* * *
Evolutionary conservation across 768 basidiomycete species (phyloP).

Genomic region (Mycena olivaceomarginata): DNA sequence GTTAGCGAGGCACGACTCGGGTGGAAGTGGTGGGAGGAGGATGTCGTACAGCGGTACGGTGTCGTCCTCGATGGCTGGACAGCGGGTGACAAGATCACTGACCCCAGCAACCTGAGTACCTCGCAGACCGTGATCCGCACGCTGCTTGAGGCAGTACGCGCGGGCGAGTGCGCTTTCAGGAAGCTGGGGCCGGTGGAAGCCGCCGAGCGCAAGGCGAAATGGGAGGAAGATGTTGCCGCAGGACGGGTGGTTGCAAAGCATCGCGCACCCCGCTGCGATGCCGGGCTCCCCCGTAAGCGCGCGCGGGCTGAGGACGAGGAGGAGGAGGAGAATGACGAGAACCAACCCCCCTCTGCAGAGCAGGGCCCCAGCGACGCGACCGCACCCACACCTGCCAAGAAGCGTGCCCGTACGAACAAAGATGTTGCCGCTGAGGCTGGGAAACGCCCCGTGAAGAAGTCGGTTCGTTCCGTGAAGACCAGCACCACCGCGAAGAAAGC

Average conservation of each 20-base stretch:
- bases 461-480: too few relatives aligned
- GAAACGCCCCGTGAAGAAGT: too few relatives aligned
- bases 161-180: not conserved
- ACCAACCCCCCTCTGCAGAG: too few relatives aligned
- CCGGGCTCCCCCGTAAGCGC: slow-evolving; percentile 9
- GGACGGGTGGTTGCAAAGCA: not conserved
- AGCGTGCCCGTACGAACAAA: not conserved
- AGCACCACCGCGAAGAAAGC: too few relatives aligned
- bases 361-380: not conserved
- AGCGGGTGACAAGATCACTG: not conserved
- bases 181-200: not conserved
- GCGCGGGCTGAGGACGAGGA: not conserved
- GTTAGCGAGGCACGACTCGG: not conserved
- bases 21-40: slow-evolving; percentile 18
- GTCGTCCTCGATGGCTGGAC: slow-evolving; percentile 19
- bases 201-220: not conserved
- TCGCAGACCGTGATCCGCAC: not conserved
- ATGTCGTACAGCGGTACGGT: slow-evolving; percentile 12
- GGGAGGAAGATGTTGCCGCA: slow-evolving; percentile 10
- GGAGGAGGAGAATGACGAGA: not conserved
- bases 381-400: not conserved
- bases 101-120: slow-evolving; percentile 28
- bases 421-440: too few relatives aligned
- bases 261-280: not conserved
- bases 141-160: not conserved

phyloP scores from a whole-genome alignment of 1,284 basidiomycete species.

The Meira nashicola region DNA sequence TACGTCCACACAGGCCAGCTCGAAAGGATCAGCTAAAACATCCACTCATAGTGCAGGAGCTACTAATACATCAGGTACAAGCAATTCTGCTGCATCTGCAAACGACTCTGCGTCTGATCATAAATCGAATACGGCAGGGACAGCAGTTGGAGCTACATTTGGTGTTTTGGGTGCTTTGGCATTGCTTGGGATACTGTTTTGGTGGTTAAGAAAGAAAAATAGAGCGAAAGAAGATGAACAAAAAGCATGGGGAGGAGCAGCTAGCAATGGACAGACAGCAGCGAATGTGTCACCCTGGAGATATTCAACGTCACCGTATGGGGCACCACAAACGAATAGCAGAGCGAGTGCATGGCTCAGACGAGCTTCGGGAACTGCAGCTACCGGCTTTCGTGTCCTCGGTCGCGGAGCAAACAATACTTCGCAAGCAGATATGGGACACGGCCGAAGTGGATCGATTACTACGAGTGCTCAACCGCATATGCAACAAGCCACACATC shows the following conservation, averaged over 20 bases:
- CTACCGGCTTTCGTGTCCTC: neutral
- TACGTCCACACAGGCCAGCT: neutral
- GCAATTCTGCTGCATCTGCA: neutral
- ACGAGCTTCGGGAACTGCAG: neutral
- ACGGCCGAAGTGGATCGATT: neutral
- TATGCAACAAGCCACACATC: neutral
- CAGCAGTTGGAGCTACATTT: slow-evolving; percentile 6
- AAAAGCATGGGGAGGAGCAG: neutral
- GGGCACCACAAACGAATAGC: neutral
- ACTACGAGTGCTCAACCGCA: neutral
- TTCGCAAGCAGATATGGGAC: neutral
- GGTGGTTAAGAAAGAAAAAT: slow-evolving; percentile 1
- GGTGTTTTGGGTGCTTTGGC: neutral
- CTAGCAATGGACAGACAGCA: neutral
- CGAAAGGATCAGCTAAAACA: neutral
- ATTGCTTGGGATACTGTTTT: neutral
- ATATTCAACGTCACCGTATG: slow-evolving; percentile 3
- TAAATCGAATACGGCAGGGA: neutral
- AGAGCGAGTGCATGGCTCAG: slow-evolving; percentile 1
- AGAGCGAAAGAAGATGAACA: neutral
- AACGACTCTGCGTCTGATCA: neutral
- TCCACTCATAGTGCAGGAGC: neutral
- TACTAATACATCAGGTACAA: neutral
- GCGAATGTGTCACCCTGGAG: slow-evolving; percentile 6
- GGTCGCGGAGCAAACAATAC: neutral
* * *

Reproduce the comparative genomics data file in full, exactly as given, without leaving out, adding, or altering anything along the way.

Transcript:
Evolutionary conservation across 768 basidiomycete species (phyloP).

Genomic region (Mycena olivaceomarginata): DNA sequence GTTAGCGAGGCACGACTCGGGTGGAAGTGGTGGGAGGAGGATGTCGTACAGCGGTACGGTGTCGTCCTCGATGGCTGGACAGCGGGTGACAAGATCACTGACCCCAGCAACCTGAGTACCTCGCAGACCGTGATCCGCACGCTGCTTGAGGCAGTACGCGCGGGCGAGTGCGCTTTCAGGAAGCTGGGGCCGGTGGAAGCCGCCGAGCGCAAGGCGAAATGGGAGGAAGATGTTGCCGCAGGACGGGTGGTTGCAAAGCATCGCGCACCCCGCTGCGATGCCGGGCTCCCCCGTAAGCGCGCGCGGGCTGAGGACGAGGAGGAGGAGGAGAATGACGAGAACCAACCCCCCTCTGCAGAGCAGGGCCCCAGCGACGCGACCGCACCCACACCTGCCAAGAAGCGTGCCCGTACGAACAAAGATGTTGCCGCTGAGGCTGGGAAACGCCCCGTGAAGAAGTCGGTTCGTTCCGTGAAGACCAGCACCACCGCGAAGAAAGC

Average conservation of each 20-base stretch:
- bases 461-480: too few relatives aligned
- GAAACGCCCCGTGAAGAAGT: too few relatives aligned
- bases 161-180: not conserved
- ACCAACCCCCCTCTGCAGAG: too few relatives aligned
- CCGGGCTCCCCCGTAAGCGC: slow-evolving; percentile 9
- GGACGGGTGGTTGCAAAGCA: not conserved
- AGCGTGCCCGTACGAACAAA: not conserved
- AGCACCACCGCGAAGAAAGC: too few relatives aligned
- bases 361-380: not conserved
- AGCGGGTGACAAGATCACTG: not conserved
- bases 181-200: not conserved
- GCGCGGGCTGAGGACGAGGA: not conserved
- GTTAGCGAGGCACGACTCGG: not conserved
- bases 21-40: slow-evolving; percentile 18
- GTCGTCCTCGATGGCTGGAC: slow-evolving; percentile 19
- bases 201-220: not conserved
- TCGCAGACCGTGATCCGCAC: not conserved
- ATGTCGTACAGCGGTACGGT: slow-evolving; percentile 12
- GGGAGGAAGATGTTGCCGCA: slow-evolving; percentile 10
- GGAGGAGGAGAATGACGAGA: not conserved
- bases 381-400: not conserved
- bases 101-120: slow-evolving; percentile 28
- bases 421-440: too few relatives aligned
- bases 261-280: not conserved
- bases 141-160: not conserved

phyloP scores from a whole-genome alignment of 1,284 basidiomycete species.

The Meira nashicola region DNA sequence TACGTCCACACAGGCCAGCTCGAAAGGATCAGCTAAAACATCCACTCATAGTGCAGGAGCTACTAATACATCAGGTACAAGCAATTCTGCTGCATCTGCAAACGACTCTGCGTCTGATCATAAATCGAATACGGCAGGGACAGCAGTTGGAGCTACATTTGGTGTTTTGGGTGCTTTGGCATTGCTTGGGATACTGTTTTGGTGGTTAAGAAAGAAAAATAGAGCGAAAGAAGATGAACAAAAAGCATGGGGAGGAGCAGCTAGCAATGGACAGACAGCAGCGAATGTGTCACCCTGGAGATATTCAACGTCACCGTATGGGGCACCACAAACGAATAGCAGAGCGAGTGCATGGCTCAGACGAGCTTCGGGAACTGCAGCTACCGGCTTTCGTGTCCTCGGTCGCGGAGCAAACAATACTTCGCAAGCAGATATGGGACACGGCCGAAGTGGATCGATTACTACGAGTGCTCAACCGCATATGCAACAAGCCACACATC shows the following conservation, averaged over 20 bases:
- CTACCGGCTTTCGTGTCCTC: neutral
- TACGTCCACACAGGCCAGCT: neutral
- GCAATTCTGCTGCATCTGCA: neutral
- ACGAGCTTCGGGAACTGCAG: neutral
- ACGGCCGAAGTGGATCGATT: neutral
- TATGCAACAAGCCACACATC: neutral
- CAGCAGTTGGAGCTACATTT: slow-evolving; percentile 6
- AAAAGCATGGGGAGGAGCAG: neutral
- GGGCACCACAAACGAATAGC: neutral
- ACTACGAGTGCTCAACCGCA: neutral
- TTCGCAAGCAGATATGGGAC: neutral
- GGTGGTTAAGAAAGAAAAAT: slow-evolving; percentile 1
- GGTGTTTTGGGTGCTTTGGC: neutral
- CTAGCAATGGACAGACAGCA: neutral
- CGAAAGGATCAGCTAAAACA: neutral
- ATTGCTTGGGATACTGTTTT: neutral
- ATATTCAACGTCACCGTATG: slow-evolving; percentile 3
- TAAATCGAATACGGCAGGGA: neutral
- AGAGCGAGTGCATGGCTCAG: slow-evolving; percentile 1
- AGAGCGAAAGAAGATGAACA: neutral
- AACGACTCTGCGTCTGATCA: neutral
- TCCACTCATAGTGCAGGAGC: neutral
- TACTAATACATCAGGTACAA: neutral
- GCGAATGTGTCACCCTGGAG: slow-evolving; percentile 6
- GGTCGCGGAGCAAACAATAC: neutral